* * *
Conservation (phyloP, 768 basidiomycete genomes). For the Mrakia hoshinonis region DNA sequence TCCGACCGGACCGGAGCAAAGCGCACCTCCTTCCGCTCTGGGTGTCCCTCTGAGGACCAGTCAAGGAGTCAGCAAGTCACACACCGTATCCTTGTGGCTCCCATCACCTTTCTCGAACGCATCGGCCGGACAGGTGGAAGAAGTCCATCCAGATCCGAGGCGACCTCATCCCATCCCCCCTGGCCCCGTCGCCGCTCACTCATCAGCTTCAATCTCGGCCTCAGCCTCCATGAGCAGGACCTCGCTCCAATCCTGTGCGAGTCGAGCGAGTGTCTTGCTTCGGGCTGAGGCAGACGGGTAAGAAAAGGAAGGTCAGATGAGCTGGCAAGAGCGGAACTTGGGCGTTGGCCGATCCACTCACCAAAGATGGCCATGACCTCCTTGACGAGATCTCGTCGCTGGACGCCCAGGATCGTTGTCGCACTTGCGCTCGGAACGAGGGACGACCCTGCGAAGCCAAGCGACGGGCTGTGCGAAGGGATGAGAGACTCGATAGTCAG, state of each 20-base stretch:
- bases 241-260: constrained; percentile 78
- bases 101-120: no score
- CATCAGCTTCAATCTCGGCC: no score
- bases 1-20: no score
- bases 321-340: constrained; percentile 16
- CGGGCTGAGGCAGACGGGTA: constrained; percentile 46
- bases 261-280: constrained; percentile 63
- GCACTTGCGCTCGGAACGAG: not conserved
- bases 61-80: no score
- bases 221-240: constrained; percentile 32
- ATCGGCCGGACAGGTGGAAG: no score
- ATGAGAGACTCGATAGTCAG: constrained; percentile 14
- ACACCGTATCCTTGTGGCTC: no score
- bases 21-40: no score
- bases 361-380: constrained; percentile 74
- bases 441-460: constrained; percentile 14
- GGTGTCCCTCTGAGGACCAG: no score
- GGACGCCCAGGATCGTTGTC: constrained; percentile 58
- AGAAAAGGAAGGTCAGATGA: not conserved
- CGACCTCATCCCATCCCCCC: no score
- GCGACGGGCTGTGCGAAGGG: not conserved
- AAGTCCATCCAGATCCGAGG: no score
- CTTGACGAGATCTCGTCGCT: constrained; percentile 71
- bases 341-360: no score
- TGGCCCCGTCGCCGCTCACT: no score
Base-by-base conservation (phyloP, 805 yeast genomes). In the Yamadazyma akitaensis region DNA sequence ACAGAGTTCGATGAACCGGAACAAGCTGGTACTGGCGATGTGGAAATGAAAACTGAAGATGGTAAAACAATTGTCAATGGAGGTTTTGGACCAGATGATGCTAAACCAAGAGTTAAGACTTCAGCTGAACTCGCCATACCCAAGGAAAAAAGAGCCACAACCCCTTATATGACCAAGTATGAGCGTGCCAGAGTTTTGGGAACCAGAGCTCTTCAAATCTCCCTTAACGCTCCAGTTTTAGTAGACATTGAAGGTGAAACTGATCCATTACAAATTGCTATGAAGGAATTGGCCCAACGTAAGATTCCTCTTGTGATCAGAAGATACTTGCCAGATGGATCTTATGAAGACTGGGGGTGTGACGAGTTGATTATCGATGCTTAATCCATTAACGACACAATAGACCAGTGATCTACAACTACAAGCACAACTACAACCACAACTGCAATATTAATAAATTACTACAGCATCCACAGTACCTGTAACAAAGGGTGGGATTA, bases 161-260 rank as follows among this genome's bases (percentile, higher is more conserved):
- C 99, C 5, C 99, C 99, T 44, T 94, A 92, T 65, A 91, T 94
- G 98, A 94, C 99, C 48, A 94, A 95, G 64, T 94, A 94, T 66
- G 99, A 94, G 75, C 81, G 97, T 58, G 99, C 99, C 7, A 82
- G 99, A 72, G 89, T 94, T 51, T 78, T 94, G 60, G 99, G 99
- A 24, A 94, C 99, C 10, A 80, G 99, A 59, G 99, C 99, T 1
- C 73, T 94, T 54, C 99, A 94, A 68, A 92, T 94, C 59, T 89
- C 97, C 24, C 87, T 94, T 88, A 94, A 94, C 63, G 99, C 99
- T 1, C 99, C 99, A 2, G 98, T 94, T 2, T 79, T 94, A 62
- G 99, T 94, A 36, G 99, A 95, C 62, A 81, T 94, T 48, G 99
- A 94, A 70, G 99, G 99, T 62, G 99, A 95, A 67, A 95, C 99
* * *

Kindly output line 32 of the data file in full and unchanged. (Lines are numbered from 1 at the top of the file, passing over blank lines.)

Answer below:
- A 24, A 94, C 99, C 10, A 80, G 99, A 59, G 99, C 99, T 1